‘Two Thousand Words’ is a photobook that analyzes the active resistance, but eminently peaceful, that was carried out in Czechoslovakia during the Prague Spring.
Inside the pages of this book you can read the text of the original manifesto, ‘Two Thousand Words to Workers, Farmers, Officials, Scientists, Artists, and Everyone’, by the writer Ludvík Vaculík, published in various newspapers on June 27, 1968. It is a reformist statement, within the open-minded atmosphere that Czechoslovakia experienced since the beginning of 1968, with the coming to power of Alexander Dubček. But in the face of this spirit of change, Moscow reacted and acted firmly, sending Soviet troops to invade the country and restore order.
The photobook is completely hand-bound and has a folding technique that allows it to be extended to six times its size, creating a sculptural piece that makes it possible to fully see the scenes of the occupation of Prague and the inside of the pages with the back of the snapshots. Between the pages of the book is almost hidden the Vaculík’s manifesto. This photobook presents this scene as if it had been frozen in time. The images are taken at street level by an anonymous amateur in August 1968 during the invasion of Soviet tanks that were deployed through the streets of Prague. It can be seen how citizens fearlessly stand in front of the Russian army, observe them, to the amazement of the soldiers who did not know the purpose of their mission before entering the city.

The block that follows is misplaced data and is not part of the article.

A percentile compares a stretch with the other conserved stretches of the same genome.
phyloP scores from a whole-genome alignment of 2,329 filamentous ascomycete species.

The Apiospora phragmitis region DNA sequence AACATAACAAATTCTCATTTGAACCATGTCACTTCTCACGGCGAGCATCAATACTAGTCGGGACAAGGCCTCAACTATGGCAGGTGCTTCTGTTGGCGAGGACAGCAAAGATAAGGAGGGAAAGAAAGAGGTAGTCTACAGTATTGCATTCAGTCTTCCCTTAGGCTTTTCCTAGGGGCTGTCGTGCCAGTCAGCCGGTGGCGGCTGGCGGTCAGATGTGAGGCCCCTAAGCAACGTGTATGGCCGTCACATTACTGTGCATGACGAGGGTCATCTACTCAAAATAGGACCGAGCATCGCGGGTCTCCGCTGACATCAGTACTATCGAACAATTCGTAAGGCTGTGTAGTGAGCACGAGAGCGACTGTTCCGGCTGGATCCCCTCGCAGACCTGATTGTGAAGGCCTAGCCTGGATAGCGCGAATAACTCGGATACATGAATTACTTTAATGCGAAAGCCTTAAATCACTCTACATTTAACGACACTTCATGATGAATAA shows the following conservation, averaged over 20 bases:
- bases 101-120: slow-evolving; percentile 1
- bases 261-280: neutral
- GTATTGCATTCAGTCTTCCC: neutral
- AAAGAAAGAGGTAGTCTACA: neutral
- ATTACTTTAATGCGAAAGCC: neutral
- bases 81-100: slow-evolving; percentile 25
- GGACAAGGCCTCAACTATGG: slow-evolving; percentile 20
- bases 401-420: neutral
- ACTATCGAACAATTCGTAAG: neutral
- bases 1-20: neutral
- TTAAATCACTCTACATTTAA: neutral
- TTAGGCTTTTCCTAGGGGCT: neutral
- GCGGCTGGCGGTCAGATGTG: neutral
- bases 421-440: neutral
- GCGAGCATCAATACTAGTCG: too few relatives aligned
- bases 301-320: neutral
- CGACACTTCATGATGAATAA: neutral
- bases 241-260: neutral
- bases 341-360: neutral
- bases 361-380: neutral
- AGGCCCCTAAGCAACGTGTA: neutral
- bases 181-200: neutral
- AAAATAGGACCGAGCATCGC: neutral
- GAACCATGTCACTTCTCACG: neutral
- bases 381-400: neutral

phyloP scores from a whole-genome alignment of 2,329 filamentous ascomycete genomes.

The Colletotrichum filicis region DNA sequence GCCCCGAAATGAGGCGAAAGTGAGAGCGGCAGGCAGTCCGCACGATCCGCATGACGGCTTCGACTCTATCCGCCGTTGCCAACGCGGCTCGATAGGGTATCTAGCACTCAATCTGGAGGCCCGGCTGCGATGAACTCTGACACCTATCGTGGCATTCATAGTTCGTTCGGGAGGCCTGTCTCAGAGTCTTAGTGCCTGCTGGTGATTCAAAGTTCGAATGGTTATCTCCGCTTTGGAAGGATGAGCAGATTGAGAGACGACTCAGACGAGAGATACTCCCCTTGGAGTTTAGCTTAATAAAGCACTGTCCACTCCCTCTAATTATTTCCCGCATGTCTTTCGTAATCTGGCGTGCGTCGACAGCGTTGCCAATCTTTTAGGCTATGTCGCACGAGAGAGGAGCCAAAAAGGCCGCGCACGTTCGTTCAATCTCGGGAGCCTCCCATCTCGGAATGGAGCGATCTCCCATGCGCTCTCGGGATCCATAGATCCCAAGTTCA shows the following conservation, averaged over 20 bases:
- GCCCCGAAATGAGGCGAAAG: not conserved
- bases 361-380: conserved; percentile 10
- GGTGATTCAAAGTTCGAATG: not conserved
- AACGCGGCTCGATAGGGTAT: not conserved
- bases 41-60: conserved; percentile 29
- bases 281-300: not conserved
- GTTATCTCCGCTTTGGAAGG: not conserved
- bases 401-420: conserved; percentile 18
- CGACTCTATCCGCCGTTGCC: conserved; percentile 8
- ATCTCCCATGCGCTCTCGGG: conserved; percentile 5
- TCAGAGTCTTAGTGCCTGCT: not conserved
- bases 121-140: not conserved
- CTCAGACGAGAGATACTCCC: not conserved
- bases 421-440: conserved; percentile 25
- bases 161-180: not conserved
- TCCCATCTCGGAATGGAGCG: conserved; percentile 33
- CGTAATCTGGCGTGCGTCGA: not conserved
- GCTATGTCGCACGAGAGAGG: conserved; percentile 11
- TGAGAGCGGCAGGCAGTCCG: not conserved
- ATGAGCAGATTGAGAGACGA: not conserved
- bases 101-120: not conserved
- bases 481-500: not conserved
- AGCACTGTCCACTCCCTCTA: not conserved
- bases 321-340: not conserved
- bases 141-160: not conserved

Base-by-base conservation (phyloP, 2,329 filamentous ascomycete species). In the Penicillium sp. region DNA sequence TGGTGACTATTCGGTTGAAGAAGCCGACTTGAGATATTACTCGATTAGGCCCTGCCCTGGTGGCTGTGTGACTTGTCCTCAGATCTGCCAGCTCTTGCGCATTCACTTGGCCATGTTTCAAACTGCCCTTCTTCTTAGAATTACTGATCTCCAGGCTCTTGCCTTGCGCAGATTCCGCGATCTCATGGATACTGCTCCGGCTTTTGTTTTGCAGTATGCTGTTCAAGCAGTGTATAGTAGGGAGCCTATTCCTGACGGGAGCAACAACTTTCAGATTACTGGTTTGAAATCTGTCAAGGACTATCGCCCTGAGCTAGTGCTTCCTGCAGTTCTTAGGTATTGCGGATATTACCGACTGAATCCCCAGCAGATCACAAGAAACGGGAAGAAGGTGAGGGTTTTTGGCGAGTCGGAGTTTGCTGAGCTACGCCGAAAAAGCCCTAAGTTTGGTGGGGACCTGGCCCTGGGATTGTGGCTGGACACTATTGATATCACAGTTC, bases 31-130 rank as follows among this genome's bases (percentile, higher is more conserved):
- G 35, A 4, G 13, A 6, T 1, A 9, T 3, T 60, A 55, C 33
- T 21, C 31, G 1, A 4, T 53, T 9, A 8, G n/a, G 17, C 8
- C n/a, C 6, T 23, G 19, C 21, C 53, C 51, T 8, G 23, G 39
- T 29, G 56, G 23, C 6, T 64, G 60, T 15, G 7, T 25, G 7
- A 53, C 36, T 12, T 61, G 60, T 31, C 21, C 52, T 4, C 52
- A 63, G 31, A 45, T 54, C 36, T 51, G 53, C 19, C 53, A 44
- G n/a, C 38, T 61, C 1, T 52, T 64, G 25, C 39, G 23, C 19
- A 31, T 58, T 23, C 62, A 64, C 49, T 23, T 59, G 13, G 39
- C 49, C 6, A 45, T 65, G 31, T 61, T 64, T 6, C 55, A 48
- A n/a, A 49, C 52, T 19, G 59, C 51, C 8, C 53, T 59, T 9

The originals of these images have suffered the passage of time and poor conservation. It can be observed how the degradation of the photographs increases until become abstract forms where the front and back of the images are confused and any figurative reference is lost. This progressive degradation alludes to the samizdat technique, by carbon copy, used in Czechoslovakia to reproduce banned books during the Soviet occupation.